The fourth quarter is when games are won and lost.
And with that sterling analysis out of the way, let’s continue to point out the obvious in bringing up the Philadelphia 76ers’ struggles in the final 12 minutes since play restarted in the NBA’s Orlando bubble.
Philadelphia has a major problem on its hands when it comes to closing out ballgames.
After giving up 46 points in the fourth to the Indiana Pacers in a 127-121 loss — featuring a shocking 53-point effort from TJ Warren — in their debut match on Saturday, the Sixers allowed an additional 43 in the final frame on Monday against the San Antonio Spurs.
This time, they were bailed out by a Shake Milton three-pointer with 6.1 seconds remaining to pull out a 132-130 win, but the feelings aren’t necessarily rosy in the Philly locker room.
“I think it stinks,” head coach Brett Brown said of his team’s fourth-quarter efforts. “I think it’s not anything that we believe in or talk about. We were very lucky to win… In two closeout periods, against Indiana, it was 46, tonight it was 43… that’s not going to get anything of any importance done.”
Philadelphia’s defense has been sieve-like down the stretch, which will do nothing for them over the final six regular-season games in the NBA bubble and into the postseason.
Only four of the NBA’s 22 bubble teams have allowed more points than the 76ers, who are yielding an average of 128.5 per night since the return.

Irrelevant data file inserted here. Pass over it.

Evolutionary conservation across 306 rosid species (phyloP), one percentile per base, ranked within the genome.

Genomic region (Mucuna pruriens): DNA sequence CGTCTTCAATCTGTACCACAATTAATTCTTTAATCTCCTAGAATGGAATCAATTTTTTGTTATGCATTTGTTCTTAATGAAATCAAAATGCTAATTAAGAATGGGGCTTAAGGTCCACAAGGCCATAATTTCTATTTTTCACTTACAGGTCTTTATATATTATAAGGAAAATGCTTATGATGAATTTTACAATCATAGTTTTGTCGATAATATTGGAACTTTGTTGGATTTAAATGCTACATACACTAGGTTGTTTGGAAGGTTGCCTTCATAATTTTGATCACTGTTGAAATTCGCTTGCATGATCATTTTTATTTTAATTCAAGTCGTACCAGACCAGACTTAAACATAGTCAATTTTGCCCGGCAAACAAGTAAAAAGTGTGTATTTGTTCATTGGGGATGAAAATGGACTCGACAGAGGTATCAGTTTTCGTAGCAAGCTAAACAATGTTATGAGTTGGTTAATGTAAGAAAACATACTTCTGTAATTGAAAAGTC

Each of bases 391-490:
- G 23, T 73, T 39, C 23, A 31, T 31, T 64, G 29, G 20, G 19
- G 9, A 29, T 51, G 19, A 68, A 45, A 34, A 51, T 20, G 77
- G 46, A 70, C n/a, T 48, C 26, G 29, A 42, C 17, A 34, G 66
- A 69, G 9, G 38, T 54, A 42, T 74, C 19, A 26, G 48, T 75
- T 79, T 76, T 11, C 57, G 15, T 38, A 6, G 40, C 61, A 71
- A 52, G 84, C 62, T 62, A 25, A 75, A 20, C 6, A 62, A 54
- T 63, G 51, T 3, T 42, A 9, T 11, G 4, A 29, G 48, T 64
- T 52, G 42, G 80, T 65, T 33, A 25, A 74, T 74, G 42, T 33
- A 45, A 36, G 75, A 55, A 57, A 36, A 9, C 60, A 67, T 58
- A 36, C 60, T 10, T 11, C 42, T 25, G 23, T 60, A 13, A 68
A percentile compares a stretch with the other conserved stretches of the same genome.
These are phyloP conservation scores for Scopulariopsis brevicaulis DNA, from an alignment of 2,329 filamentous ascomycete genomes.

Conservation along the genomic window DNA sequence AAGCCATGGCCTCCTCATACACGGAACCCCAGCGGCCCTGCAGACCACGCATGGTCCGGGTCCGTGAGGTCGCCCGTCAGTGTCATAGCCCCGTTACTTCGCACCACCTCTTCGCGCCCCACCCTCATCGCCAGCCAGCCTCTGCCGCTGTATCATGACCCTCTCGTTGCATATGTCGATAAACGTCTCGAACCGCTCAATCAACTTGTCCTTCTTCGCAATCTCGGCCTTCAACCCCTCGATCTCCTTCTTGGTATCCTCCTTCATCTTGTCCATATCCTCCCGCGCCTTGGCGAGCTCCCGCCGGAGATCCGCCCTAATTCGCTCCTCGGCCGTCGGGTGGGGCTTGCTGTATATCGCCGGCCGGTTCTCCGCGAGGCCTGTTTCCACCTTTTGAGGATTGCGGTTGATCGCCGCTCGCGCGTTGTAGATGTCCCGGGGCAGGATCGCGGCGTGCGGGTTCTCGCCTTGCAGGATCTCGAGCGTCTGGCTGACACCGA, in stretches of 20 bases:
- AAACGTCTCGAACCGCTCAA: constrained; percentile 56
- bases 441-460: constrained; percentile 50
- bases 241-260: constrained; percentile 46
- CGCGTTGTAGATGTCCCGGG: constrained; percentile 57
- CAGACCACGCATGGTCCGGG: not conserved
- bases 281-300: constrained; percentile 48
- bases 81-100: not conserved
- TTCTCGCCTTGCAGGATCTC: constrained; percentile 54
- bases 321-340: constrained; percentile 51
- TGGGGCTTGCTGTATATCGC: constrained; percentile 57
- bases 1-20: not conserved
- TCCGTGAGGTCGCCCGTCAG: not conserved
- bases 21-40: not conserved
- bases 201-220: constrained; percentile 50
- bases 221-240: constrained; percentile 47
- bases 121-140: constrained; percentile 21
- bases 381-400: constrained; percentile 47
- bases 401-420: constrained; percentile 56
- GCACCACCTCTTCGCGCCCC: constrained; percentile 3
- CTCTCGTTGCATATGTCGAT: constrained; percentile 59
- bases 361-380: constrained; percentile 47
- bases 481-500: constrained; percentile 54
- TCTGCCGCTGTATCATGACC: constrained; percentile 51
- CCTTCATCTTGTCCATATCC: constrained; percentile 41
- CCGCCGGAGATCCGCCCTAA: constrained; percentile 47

While teammates squabble on the sidelines and the team continues to not meet its full potential as a threat in the Eastern Conference, Brown believes it’s all mental.
“It is well within our reach, immediately, to flip the switch. We have to have an immediate paradigm switch and an admittance we can’t afford to pick and choose,” he said. “The past two games, we have done that. I give credit to Indiana and to the Spurs … but in general, it ain’t going to get it done. It’s not who we are, and it needs to be fixed, and fixed it will be.”
The Sixers have a chance to right the ship against a Washington Wizards side (Wednesday, 4 p.m. ET) that is already eliminated from postseason contention already. The Eastern Conference’s No. 9 seed dropped its opening two games to the Brooklyn Nets and Pacers where they were 7.5 games behind the last playoff spot with six games to play.
They’ve had problems generating offense without their star guard, Bradley Beal — who opted not to play in the restart — as the Wizards are averaging just 105 points per game over their first two in Orlando.